Financial operations for modern hardware

Making sense of start dates in hardware-as-a-service (HaaS) contracts

It’s essential for companies with hardware-as-a-service (HaaS) business models to define an explicit start date in customer contracts. This sounds simple—and it can be—but problems frequently arise from contracts that are not well defined.

Defining a HaaS contract start date is necessary, but surprisingly complex

One strange thing about HaaS and hardware subscriptions: it’s not always obvious when a HaaS contract starts. It’s unintuitive that a HaaS subscription doesn’t just “start” like SaaS. This causes problems for HaaS companies and their customers. Sales teams often draft ambiguous customer contracts—without start dates, with multiple start dates, or with unclear start dates.

A contractual start date is simple in theory: a contractual definition that is clear to everyone—Sales, Finance, Accounting, Legal, Buyer, Sponsor, and their Accounts Payable team—when payments should start. Without a clear start date, here are typical responses about whether the contract has begun:

  • Sales says “yes” because the contract date has passed
  • Inventory says “yes” because the hardware has shipped
  • Deployment says “no” because the solution hasn’t finished installation
  • Service says “no” because the cloud software hasn’t been turned on yet

This puts Finance in a precarious position! Two departments say the contract has started, and two departments say that it hasn’t. Should the Finance team invoice the customer? This compounds the broader complexity around timing in hardware-as-a-service contracts.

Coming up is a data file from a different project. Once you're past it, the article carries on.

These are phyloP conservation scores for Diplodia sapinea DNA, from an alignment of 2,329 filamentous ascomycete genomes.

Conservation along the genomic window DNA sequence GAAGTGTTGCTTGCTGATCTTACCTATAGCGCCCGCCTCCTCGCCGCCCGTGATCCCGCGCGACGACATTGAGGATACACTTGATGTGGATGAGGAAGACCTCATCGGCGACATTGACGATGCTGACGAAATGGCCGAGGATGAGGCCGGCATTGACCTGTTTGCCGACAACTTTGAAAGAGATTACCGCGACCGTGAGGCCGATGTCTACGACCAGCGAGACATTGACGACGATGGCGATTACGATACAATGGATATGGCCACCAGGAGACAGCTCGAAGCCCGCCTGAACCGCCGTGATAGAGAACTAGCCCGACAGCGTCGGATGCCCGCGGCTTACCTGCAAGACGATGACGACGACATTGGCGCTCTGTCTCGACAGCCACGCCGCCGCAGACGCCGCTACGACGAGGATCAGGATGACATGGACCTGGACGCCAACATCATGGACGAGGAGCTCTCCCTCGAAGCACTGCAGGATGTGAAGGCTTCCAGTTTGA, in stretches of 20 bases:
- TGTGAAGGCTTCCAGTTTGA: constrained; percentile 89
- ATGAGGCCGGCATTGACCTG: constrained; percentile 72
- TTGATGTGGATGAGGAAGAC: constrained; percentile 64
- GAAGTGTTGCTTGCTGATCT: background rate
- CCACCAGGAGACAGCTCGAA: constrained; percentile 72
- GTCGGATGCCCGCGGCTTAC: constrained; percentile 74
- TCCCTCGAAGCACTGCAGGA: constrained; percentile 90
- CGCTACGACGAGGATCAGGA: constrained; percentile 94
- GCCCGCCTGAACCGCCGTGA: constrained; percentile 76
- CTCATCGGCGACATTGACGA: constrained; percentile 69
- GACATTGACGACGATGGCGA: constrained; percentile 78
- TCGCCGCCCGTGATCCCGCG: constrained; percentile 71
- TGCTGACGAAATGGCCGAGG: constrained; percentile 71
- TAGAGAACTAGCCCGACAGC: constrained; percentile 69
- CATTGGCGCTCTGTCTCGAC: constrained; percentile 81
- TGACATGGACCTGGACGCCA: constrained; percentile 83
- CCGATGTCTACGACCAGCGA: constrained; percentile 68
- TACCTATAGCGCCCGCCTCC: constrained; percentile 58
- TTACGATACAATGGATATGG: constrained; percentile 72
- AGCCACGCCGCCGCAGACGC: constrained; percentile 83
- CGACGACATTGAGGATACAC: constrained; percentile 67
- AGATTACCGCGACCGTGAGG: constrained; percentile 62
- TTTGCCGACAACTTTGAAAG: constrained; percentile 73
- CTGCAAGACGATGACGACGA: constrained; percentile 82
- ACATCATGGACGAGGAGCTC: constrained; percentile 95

Unfortunately such a lack of clarity is common. The negative implications can culminate in invoicing problems, payment delays, and even non-payment. It also creates internal friction between teams—usually Sales, Finance, Support/Success, Accounting, and Legal—leading to misalignment, confusion, mistakes, or worse.

Five common options for contractual start dates

Hardfin typically sees five different milestones used in equipment-as-a-service contracts. Billing may occur at one or more of these milestones, including being split across milestones. Milestone billing is separate from determining the contract start date, but each of these dates can be used as an explicit rule for contract start.

Hardfin typical milestones in collections timeline

The typical HaaS contract milestones are:

Contract milestone Definition Key consideration
Contract signed The date that the customer contract is signed. The most common milestone for a down payment, but least common milestone to start recurring billing.
Asset shipped The date (or dates) that the asset (or assets) are shipped to the customer. Common as a separate billing item when there is a large shipping fee, and when shipping FOB Origin.
Asset delivered The date (or dates) that the asset (or assets) are delivered to the customer. Common as a separate billing item when there is a large shipping fee, or when shipping FOB Destination.